How will Ukraine, Russia impact tennis? — Quotes from Doha — Must-click women’s tennis links

The IX: Tennis Tuesday with Joey Dillon, March 1, 2022

Happy Tennis Tuesday and Happy March! As I’m sure everyone is, the current crisis between Ukraine and Russia is weighing heavily on my mind and it had me thinking how this could ultimately affect professional tennis.

If there is any one piece of writing you read from me today, please let it be Dayana Yastremska telling Aishwarya Kumar about fleeing Ukraine and getting to Lyon, France for this week’s WTA 250 tournament. The World No. 128 shared how she and her family were in an underground parking garage for two days in Odessa before her father put her and her younger sister on a boat headed to Romania since all commercial air travel was cancelled. Yastremska’s parents stayed behind and unfortunately, there’s a chance she may never see them again. The Yastremska sisters are two of millions in Ukraine facing so much familial and economic uncertainty and it’s heart-breaking to see it happening in real-time.

It was nice to see the tennis community rally around the Yastremskas and other Ukrainian players. The Open 6e Sens granted the sisters a doubles wildcard, giving 15-year-old Ivanna her professional debut. Unfortunately, they lost 6-2, 6-4, to Xenia Knoll and Georgina Garcia Perez, but Knoll had a nice chat with Dayana after the match and the chair umpire twice told them to “stay strong, girls.” Sometimes, a little acknowledgement can mean much more for the players.

Iga Swiatek shared some nice words in the Qatar TotalEnergies Open trophy ceremony and also penned to Twitter her own thoughts about the events unfolding. Sloane Stephens also shared yesterday that she will be donating her entire winnings from Guadalajara to World Rescue Kitchen, the International Rescue Committee and UNICEF:

While the tennis world provides their thoughts and prayers for those affected, what can the tour do? Should they do anything? The International Olympic Committee recommended for organizations to exclude Russian athletes and officials from international events and FIFA has suspended the country from the World Cup. I reached out to the WTA over the weekend for a comment on tournaments, as well as any plans to offer Ukrainian players assistance, though I’ve yet to hear back.

The silence so far from the WTA is a bit disappointing, especially how incredible and quick they were with Peng Shuai. Marta Kostyuk was the first top Ukranian player to speak out, criticizing the tour for staying quiet and asking them and the ITF to declare Russian athletes as neutral and cancelling any Russian tournaments:

The ITF did release a statement saying that their upcoming men’s event in Russia, as well as any organized tournament in the country will be suspended. Ben Rothenberg did note that the WTA removed Russian flags from broadcast and the rankings page, but last night they flags were back. Still, the WTA needs to join other premier sporting organizations to denounce Russia and suspend any affiliated tournaments.

Elina Svitolina, Ukraine’s most-accoladed player in the Open Era, announced that any prize money she will be making will be going towards efforts in her homeland. Yesterday, the Tokyo Bronze medalist went on social media and shared that she will not play any matches against Russian or Belarussian players until her demands that the governing bodies neutralize them on paper.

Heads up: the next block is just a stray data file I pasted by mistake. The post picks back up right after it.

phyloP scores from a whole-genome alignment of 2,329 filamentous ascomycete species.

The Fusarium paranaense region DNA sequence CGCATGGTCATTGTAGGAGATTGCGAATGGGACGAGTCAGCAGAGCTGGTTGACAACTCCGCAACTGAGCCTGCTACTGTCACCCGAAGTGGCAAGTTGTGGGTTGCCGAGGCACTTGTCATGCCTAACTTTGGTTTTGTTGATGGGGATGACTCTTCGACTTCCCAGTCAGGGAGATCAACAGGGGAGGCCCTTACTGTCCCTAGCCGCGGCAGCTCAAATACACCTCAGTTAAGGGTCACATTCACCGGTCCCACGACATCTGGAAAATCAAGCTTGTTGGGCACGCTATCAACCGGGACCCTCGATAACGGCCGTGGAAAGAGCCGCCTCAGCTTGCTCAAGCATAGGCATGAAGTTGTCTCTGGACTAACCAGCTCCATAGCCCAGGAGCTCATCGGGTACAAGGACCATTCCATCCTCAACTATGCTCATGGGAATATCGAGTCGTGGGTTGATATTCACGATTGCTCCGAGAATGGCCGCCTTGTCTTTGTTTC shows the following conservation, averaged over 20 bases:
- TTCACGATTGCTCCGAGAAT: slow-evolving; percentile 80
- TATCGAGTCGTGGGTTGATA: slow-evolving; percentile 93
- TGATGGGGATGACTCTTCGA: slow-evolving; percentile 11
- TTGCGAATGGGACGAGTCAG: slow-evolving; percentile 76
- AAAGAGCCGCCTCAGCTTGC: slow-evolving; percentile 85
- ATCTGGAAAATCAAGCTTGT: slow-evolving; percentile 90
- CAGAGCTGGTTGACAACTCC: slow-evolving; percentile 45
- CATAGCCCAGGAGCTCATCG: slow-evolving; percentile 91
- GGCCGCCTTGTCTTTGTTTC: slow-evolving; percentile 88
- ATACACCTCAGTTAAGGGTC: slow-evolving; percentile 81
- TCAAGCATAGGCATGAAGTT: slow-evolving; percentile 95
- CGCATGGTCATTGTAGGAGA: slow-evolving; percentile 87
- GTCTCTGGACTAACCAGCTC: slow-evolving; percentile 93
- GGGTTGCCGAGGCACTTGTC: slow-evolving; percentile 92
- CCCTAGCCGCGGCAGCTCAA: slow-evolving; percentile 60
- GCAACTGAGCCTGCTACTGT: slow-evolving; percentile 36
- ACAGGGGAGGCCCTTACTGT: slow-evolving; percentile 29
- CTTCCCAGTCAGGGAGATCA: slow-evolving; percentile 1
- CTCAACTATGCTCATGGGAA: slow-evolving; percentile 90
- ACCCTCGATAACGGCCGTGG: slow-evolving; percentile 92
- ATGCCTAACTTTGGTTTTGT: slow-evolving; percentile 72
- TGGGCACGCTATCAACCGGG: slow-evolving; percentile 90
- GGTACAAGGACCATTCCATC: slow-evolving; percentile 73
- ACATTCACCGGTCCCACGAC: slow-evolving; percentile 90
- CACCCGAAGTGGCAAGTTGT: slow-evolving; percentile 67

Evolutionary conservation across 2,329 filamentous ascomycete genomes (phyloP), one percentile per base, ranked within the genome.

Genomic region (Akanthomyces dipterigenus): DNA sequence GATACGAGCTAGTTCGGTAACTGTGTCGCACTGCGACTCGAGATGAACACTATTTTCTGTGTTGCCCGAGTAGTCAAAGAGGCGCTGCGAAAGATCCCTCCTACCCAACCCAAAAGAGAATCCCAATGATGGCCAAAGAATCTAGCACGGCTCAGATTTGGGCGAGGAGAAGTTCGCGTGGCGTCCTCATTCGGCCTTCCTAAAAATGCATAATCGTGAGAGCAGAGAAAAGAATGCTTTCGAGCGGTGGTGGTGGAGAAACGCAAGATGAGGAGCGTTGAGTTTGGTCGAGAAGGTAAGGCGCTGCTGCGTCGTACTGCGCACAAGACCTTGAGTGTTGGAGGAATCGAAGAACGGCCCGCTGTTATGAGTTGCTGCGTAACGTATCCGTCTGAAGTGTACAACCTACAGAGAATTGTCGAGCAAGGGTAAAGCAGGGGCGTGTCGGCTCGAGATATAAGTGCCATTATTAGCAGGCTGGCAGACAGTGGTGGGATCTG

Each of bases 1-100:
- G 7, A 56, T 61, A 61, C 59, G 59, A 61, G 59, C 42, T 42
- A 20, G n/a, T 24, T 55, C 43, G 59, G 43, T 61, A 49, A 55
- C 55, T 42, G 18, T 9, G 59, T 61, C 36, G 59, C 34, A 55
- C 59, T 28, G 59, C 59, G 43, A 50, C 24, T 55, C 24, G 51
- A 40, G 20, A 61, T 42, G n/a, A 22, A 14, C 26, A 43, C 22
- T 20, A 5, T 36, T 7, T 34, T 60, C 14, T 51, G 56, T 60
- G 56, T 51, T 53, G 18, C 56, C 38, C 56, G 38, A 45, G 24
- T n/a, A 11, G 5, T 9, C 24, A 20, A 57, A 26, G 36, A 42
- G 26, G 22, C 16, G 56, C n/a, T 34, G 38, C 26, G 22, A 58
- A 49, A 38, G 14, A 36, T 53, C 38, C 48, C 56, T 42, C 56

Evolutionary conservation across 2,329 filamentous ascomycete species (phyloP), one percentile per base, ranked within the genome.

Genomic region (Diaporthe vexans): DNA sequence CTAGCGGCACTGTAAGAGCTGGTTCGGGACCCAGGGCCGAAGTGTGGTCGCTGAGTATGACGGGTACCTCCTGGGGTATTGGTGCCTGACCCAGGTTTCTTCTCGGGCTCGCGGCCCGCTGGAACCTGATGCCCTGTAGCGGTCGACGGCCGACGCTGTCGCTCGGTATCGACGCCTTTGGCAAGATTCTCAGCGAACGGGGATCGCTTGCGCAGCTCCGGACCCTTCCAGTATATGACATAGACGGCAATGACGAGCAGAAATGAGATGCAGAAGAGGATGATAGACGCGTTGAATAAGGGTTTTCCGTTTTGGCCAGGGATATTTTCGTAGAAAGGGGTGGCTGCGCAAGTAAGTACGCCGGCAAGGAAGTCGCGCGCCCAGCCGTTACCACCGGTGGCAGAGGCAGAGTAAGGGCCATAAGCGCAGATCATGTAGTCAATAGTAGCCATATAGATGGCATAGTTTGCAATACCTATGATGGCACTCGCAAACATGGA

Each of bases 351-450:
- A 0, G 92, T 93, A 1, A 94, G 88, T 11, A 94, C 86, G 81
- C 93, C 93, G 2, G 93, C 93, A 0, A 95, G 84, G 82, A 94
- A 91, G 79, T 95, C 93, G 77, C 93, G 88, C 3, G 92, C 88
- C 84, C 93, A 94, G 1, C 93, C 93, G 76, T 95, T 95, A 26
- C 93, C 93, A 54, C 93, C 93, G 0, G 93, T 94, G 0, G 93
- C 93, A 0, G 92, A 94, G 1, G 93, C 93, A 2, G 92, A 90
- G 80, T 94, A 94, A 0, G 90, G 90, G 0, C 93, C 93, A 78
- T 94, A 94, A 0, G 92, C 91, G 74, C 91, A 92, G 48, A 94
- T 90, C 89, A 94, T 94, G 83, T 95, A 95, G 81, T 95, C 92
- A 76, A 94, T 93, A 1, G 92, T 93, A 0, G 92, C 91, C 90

Svitolina is the top seed in Monterrey this week and she’s set to face Russian Anastasia Potapova tonight — certainly heating up the WTA’s seat. According to sources, the match will go on after demands were met, but nothing specific was shared.

It’s still unfathomable to me that the WTA is silent so far on this, considering how players and their families are at-risk in Ukraine and it’s affecting their preparation at tournaments. China was a massive stakeholder for the WTA and I’ve gone on and on at how inspiring and encouraging Steve Simon was in suspending the 2022 tournaments after Peng Shuai disappeared following her announcement of sexual assault. Russia doesn’t have as much leverage on the calendar, so I can only wonder why they’re so slow to announce anything. I honestly don’t expect them to remain silent much longer, but the longer they do, the worse they’ll look.

In the meantime, some links where you can donate if you’re inclined:

Now, onto links!

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This Week in Women’s Tennis

The WTA announced the next portion of their 2022 calendar with tournaments added across Europe and North America following Wimbledon. The big chunk of the Chinese tournaments that aren’t happening this year in the wake of Peng Shuai have yet to announce their replacements.

At the Qatar TotalEnergies Open, Iga Swiatek routed Anett Kontaveit, 6-2, 6-0, to capture her first title of the year. It’s her second career WTA 1000 title and fourth overall. Coco Gauff and Jessica Pegula won the doubles title — their first as a duo — with a come-from-behind win over Elise Mertens and Veronika Kudermetova. Be sure to read WTA Insider’s Champions Corner with both Swiatek and Gauff/Pegula.

Congratulations to The IX friend Sloane Stephens, who captured her first WTA singles title since 2018 at the Abierto AKRON Zapopan with a hard-fought three-setter over Marie Bouzkova. It was fitting that Stephens captured her second title on Mexican soil exactly six years after her win in Acapulco. Another alum of Five at The IX, Kaitlyn Christian, captured her first WTA title, partnering with Lidziya Marozava to defeat alernates Wang Xinyu and Zhu Lin.

Brittany Collens, who also did a Five at The IX with us, penned about the struggles of playing and moving up in the rankings throughout the pandemic for Tweener Head Tennis.

Former British No. 1 and current coach/commentator Lucie Ahl spoke with Sportskeeda and discussed her journey as a player, coaching the next generation and dissecting the Brits on tour.

If you wanted some more “on this day” content, Joel Drucker revisits February 28, 1999 when Venus and Serena Williams both captured WTA titles in different continents. Venus defended her first career WTA title in Oklahoma City, while Serena captured her first title in Paris. Last week also was the 20-year anniversary of Venus reaching the No. 1 ranking, which is 50 shades of iconic considering she’s still playing today.

Congratulations to Will Smith, who took home a SAG Award for his role in King Richard, with Venus Williams and Isha Price at his side:

In this week’s rankings update, Anett Kontaveit makes her Top 5 debut while Sloane Stephens makes the largest jump in the Top 100.

Anhzelika Isaeva led the ITF World Tour this past week by capturing her first professional singles title at the W60 in Nur-Sultan. Your weekly winners:

  • $60,000 Nur-Sultan, Kazakhstan:
    • (Q) Anhzelika Isaeva def. (1) Greet Minnen, 6-4, retired